From where are you reading this? | By Ann Rees Berry, MEN ON BOATS Dramaturg

From where are you reading this blog post?

Not the physical space you are currently inhabiting, but the land beneath and surrounding the space on which you are sitting or standing or lying. Not the land divided into states by any country’s government, but the original division of territories by Indigenous peoples.

Ute territory

Indigenous peoples were not given much choice to keep their lands by white colonizers, who often used violence to steal their lands and take their lives. Even within deals made between Indigenous peoples and colonizers, the latter would always find a way to renege on these agreements and take more from the former. The white colonizers’ so-called discovery of these lands came at the expense of violently uprooting and displacing tribes, not only taking their lands but also their history. Common history of the U.S. is built on colonialist theft from Indigenous peoples. This is just one of the ideas explored in the play Men on Boats.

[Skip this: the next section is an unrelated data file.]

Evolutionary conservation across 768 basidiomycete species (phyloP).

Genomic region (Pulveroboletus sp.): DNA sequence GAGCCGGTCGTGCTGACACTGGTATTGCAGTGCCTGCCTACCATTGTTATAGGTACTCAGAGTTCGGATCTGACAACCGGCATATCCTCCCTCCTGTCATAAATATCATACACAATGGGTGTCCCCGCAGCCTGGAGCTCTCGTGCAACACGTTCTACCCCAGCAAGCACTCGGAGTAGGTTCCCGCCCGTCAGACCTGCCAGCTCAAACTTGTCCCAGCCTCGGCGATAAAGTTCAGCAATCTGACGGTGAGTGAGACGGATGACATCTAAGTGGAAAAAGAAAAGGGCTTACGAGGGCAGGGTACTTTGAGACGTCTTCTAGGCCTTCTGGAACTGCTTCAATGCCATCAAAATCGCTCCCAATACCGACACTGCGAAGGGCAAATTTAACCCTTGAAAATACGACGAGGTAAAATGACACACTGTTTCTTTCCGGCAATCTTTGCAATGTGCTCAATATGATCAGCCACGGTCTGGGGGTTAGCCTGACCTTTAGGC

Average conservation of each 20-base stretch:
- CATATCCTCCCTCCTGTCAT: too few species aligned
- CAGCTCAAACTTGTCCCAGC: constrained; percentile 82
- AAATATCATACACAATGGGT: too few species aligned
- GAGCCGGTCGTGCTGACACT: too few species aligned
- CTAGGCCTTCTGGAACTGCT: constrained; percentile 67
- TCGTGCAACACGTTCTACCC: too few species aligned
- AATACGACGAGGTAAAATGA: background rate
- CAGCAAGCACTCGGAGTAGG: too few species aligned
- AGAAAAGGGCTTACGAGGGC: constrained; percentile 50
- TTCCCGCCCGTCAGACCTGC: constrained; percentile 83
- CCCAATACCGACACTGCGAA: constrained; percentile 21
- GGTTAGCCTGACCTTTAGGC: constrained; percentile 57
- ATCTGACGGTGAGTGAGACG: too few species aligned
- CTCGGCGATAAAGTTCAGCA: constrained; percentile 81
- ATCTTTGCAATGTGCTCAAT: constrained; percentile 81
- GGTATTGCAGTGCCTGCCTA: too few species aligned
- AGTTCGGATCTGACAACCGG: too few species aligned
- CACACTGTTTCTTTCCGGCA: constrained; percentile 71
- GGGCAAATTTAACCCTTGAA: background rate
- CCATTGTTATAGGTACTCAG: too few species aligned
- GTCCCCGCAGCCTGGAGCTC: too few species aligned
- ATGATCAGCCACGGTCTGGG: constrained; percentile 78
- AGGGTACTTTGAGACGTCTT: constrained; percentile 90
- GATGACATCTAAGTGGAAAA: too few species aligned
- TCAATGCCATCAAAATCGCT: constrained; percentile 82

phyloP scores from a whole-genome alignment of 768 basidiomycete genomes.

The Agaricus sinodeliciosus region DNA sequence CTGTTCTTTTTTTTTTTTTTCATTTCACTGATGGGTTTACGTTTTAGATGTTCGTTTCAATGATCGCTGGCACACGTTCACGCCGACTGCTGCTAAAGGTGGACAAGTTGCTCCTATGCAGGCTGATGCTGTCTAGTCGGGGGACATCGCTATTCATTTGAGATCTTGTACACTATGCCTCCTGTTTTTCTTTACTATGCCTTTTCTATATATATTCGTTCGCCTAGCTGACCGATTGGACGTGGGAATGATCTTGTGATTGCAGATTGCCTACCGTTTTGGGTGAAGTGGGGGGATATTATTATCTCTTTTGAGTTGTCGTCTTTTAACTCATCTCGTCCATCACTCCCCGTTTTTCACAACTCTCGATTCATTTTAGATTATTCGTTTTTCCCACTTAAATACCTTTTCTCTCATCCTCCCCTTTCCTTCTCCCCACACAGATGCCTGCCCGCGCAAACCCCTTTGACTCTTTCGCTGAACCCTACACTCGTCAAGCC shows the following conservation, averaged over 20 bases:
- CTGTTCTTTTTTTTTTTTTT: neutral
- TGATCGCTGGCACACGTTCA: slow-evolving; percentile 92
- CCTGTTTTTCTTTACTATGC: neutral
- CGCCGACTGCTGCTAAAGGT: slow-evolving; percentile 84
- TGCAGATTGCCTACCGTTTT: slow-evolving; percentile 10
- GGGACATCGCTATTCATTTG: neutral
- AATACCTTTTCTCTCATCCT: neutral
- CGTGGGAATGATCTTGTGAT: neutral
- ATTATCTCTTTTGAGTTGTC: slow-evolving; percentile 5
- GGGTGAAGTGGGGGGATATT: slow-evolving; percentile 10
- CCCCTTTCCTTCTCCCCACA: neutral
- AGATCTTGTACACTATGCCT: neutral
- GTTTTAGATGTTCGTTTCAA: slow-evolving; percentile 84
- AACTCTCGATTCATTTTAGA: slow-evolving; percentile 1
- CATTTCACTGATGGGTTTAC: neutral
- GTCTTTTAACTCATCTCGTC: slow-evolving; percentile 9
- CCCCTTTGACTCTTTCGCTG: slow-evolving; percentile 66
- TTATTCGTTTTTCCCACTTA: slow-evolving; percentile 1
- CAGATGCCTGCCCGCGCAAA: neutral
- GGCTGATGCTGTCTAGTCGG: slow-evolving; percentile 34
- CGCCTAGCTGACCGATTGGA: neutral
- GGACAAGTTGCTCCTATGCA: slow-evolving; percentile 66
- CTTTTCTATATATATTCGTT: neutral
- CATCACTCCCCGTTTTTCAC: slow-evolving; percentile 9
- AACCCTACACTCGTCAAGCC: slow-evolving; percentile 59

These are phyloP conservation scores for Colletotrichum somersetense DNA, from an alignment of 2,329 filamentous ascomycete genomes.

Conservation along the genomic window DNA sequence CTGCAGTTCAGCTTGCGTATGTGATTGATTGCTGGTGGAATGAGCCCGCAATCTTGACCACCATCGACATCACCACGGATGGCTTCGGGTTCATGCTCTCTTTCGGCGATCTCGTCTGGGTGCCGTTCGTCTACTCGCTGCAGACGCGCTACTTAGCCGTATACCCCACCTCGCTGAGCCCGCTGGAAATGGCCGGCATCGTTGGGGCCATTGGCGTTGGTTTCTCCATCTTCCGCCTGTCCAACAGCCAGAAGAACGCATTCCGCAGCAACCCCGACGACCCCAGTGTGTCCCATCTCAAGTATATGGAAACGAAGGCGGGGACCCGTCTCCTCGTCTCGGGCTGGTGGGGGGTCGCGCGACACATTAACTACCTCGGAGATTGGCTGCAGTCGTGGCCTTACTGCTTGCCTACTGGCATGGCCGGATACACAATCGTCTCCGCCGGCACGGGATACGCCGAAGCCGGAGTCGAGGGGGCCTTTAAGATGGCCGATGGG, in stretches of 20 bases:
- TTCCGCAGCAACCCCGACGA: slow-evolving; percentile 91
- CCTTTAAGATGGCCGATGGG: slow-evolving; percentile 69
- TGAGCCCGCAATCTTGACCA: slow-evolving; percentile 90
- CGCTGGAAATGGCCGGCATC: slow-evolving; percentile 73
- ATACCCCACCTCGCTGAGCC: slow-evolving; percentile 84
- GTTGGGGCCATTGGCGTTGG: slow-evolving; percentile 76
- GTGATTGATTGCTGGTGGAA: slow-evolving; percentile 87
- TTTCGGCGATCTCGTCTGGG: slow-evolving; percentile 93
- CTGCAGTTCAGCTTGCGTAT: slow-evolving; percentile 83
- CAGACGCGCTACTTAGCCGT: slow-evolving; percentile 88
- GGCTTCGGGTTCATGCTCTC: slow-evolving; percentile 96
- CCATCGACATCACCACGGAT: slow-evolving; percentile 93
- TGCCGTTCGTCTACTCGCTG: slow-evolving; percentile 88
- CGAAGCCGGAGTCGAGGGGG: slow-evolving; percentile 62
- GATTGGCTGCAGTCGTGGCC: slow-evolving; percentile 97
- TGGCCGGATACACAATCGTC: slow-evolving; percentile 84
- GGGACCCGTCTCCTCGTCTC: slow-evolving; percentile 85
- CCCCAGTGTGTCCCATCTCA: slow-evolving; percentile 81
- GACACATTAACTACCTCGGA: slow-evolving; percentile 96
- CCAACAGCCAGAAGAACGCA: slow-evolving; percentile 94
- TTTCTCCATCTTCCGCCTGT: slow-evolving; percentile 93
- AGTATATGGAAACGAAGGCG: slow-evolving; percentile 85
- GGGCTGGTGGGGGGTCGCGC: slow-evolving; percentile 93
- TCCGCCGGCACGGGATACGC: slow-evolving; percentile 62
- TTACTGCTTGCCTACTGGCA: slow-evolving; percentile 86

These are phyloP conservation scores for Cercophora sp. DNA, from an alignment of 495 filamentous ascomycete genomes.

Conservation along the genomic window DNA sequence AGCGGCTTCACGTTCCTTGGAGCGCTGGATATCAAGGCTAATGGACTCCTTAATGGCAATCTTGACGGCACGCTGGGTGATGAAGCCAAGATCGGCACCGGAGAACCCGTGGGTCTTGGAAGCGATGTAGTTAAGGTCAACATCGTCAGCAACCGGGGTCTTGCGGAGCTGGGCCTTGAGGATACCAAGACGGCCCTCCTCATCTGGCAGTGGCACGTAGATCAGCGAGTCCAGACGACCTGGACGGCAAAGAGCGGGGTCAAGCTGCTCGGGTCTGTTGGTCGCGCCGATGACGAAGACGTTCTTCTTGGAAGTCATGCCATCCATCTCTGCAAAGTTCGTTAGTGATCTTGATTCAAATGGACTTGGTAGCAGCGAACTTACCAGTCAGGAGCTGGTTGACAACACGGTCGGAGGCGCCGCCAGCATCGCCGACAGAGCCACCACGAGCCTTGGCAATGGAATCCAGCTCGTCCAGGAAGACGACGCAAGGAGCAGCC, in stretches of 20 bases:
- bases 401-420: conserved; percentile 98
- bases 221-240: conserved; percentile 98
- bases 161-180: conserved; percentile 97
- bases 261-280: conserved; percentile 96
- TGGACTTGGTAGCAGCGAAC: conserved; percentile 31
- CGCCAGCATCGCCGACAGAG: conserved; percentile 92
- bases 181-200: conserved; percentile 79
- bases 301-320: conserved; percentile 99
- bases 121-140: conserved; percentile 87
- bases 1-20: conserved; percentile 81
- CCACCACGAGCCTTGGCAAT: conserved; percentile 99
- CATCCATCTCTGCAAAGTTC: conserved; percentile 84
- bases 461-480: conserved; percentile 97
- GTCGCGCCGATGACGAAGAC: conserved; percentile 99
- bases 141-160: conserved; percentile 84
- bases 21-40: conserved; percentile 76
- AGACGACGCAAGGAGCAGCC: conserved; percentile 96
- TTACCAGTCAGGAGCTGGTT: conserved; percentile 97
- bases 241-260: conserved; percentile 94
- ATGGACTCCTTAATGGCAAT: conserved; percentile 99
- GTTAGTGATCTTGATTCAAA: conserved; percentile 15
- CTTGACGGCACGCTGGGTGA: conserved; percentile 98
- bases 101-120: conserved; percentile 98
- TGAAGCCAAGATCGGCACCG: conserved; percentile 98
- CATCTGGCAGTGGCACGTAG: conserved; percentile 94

Written by playwright Jaclyn Backhaus, this play had its Off-Broadway premiere in 2016 at Playwrights Horizons. The show follows the 1869 expedition through the Colorado River and to the Grand Canyon that is undertaken by John Wesley Powell and his crew. The main action of this play takes place in the unceded Núu-agha-tʉvʉ-pʉ̱ (Ute) territory, which now lies in the states of Utah and Colorado. Men on Boats touches on race and androcentric identity in subversive and provocative ways within the framework of this history-influenced story.
Each actor in the show joined rehearsals at the start of the semester from different places across the US, and furthermore in the show itself will still remain in separate locations even among nearby buildings. In depicting an expedition, Men on Boats is a very physical show, causing this Emerson Stage production to be unique in its transition of this movement-heavy piece to an online platform. The ten explorers at the heart of this story grapple with the land and with each other, bringing up the question: does the forging of a new path come with the destruction of another?

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